Curb customer churn with preemptive workflows

by Alex Ortiz, VP Marketing Tray.io

You may be familiar with Gartner’s 80/20 principle (that 80 percent of your future profits will come from 20 percent of your existing customers). The hard part is solving the implicit problem within this breakdown: customer churn.

There’s no dearth of clichés on the web to help your sales and marketing teams improve customer retention. However, saying “show your customers gratitude,” or “be proactive in your customer relationships,” and even “don’t let your sales cycle atrophy” is like saying, “if you want to go to the moon, you need to build a rocket ship.”

 OK, how?

At Tray.io, we spent a lot of time thinking about these questions, and we came to this conclusion: If you can automate cross-application tasks, you can prompt action from your support, sales, and marketing teams based on the most current customer engagement data.

Let’s take a closer look:

Predicting churn based on product utilization

We’ll start with a simple but compelling example discussed in TechCrunch.

Imagine that a software business uses a customer-messaging platform like Intercom to track active customer sessions over an allotted time period (per month for a longer-term client). Now let’s say customer utilization starts to dwindle. Even if your customer success team knows about it, how long will it take for your account managers in sales to find out?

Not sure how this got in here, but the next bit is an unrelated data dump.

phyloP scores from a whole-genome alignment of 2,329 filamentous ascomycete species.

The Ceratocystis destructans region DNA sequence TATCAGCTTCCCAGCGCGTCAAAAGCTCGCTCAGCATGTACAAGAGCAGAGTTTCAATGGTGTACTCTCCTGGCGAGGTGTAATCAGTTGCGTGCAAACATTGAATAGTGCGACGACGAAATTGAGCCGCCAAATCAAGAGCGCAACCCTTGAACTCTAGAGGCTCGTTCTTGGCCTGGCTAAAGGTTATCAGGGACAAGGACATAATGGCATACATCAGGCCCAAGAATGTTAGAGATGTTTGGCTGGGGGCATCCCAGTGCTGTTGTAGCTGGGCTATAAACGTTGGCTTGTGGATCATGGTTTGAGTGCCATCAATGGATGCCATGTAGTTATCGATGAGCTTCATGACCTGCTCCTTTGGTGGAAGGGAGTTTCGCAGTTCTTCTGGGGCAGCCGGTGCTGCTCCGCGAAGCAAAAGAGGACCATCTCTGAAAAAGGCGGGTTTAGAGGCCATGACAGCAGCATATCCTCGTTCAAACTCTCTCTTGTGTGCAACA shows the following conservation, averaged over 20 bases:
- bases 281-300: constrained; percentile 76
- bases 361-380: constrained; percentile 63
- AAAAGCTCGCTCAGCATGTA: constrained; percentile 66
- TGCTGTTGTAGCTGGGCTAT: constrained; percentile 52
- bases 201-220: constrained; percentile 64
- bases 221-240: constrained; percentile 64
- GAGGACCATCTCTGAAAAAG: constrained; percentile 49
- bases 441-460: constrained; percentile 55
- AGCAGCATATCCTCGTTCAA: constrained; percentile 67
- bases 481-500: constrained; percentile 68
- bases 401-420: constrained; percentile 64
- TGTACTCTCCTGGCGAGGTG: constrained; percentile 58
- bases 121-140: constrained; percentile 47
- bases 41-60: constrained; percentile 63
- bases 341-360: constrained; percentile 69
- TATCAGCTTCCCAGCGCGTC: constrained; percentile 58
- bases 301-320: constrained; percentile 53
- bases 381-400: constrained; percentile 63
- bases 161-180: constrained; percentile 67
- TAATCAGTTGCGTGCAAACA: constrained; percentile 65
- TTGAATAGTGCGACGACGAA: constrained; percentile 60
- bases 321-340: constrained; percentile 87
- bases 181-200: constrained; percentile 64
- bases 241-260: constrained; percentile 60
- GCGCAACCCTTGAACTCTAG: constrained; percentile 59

With cross-app automation, the answer is right away. The second your customer limbos under the utilization low bar, a notification is automatically triggered in your CRM solution. Without missing a beat, your customer success team, and your sales team, already knows that this customer might churn.

Why is this so important? Because only 1 out of every 26 customers that churn will actively complain. In most cases, customers will just leave if they aren’t satisfied, and by the time you figure out why they left, they’re beyond salvaging.

There are indicators other than utilization or the occasional complaint that show an existing account is at risk: Late or no payment posted. An ongoing software glitch in a B2B application that hasn’t been properly addressed. A noticeable slowdown in how often a client makes contact.

The point is that it is not enough for just customer service, just sales, or just marketing to know an issue has arisen. Workflows must be constructed to catalyze an automatic reaction to customer pain points and other risk indicators in real time, across departments.

For this to happen, customer success solutions such as Gainsight or Zendesk, must play well with the likes of Salesforce, Stripe, or NetSuite. Subsequently, all of them need to function with Marketo or Slack and other essential marketing automation and collaboration software.

That’s where a third-party integration platform comes into the picture.

 

It’s about treating your software like parts of a greater whole

The most common barrier to automatic, inter-app workflows is integration.